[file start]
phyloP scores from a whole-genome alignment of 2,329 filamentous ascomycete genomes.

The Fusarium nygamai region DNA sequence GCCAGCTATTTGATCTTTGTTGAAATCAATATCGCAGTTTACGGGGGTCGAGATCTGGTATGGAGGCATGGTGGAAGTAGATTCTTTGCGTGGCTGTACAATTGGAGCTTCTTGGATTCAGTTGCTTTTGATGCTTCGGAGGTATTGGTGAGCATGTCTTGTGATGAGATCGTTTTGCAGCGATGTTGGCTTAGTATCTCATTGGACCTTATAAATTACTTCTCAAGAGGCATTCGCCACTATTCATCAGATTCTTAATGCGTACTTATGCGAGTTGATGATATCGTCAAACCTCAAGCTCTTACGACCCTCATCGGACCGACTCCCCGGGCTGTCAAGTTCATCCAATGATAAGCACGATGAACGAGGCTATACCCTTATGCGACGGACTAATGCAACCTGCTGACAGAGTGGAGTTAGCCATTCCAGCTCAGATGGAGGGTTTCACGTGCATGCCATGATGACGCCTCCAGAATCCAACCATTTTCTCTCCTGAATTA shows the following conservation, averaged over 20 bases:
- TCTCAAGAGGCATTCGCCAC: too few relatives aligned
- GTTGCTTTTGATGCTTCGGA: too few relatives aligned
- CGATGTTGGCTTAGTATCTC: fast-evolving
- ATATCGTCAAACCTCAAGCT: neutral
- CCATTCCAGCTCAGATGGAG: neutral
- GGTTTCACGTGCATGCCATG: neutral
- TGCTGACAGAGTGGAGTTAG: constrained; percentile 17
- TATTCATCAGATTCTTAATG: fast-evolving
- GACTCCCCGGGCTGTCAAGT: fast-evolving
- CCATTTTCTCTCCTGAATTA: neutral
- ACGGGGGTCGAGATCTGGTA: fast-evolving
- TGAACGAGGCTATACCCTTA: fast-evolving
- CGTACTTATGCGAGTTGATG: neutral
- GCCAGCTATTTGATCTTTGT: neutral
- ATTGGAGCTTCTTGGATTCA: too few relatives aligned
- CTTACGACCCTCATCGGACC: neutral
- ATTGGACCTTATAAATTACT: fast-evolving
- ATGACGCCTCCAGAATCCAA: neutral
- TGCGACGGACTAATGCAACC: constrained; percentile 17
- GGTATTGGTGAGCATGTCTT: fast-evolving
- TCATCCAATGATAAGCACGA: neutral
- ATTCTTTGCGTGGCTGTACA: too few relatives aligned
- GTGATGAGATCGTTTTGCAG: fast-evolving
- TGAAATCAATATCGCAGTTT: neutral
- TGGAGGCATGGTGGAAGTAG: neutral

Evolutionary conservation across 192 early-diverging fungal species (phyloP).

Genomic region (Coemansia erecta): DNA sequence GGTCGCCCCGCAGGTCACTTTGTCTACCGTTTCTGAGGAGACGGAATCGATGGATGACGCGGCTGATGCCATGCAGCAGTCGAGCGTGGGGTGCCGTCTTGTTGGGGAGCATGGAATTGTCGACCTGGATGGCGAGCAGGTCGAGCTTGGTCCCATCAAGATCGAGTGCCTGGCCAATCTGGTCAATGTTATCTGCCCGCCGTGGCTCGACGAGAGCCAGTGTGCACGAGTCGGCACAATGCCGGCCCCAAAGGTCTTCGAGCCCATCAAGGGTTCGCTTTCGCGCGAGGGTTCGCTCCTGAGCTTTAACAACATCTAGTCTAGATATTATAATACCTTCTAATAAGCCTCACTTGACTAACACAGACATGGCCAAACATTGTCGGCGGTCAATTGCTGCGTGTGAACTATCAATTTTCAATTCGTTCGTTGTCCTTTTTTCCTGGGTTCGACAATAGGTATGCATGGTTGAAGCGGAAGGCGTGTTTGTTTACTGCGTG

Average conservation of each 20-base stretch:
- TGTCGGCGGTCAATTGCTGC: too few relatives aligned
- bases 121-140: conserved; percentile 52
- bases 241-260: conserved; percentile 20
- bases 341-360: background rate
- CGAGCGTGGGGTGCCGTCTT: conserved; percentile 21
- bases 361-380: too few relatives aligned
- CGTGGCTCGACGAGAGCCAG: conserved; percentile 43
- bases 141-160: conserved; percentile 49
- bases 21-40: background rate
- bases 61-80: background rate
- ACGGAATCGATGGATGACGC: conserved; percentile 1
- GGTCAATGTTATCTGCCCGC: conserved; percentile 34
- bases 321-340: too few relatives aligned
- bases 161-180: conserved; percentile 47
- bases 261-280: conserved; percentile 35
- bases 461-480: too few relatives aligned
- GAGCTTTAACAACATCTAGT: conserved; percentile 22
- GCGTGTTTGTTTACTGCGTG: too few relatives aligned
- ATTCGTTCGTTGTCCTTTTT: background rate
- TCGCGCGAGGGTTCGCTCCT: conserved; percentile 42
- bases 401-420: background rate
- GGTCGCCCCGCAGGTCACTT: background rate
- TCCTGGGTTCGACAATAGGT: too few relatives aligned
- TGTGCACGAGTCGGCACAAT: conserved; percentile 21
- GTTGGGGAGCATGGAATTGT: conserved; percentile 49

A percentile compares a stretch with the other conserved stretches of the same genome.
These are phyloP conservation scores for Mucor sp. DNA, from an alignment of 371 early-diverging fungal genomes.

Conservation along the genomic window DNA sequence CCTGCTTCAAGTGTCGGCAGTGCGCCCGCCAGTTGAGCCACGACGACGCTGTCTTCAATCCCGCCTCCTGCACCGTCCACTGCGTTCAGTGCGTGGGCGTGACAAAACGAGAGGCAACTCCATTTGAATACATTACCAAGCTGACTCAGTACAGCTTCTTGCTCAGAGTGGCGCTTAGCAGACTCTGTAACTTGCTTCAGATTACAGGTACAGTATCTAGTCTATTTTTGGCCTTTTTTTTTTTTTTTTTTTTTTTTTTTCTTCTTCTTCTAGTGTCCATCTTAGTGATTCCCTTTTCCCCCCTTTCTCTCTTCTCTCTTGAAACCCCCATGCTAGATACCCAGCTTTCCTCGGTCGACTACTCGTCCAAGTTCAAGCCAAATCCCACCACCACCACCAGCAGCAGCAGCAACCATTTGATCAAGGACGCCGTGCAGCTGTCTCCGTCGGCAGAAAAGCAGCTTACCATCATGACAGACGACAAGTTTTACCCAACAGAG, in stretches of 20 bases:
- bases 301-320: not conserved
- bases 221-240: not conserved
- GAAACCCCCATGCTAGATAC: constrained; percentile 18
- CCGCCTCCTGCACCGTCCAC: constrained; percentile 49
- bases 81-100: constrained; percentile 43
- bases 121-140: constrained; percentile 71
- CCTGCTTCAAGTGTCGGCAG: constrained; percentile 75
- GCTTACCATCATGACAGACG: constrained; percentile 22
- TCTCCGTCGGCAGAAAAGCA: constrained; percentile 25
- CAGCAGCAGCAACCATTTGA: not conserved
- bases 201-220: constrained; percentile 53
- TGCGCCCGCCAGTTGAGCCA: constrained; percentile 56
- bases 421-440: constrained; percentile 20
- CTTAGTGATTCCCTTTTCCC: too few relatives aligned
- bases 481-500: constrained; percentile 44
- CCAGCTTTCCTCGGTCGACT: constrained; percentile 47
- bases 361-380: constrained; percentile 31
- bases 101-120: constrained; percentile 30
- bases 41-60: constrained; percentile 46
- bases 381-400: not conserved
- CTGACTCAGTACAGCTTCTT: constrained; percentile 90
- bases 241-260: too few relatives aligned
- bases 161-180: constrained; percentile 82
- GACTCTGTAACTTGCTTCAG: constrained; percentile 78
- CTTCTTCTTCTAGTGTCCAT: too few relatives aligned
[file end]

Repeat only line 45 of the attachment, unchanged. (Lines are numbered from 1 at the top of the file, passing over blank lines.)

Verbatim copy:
- bases 261-280: conserved; percentile 35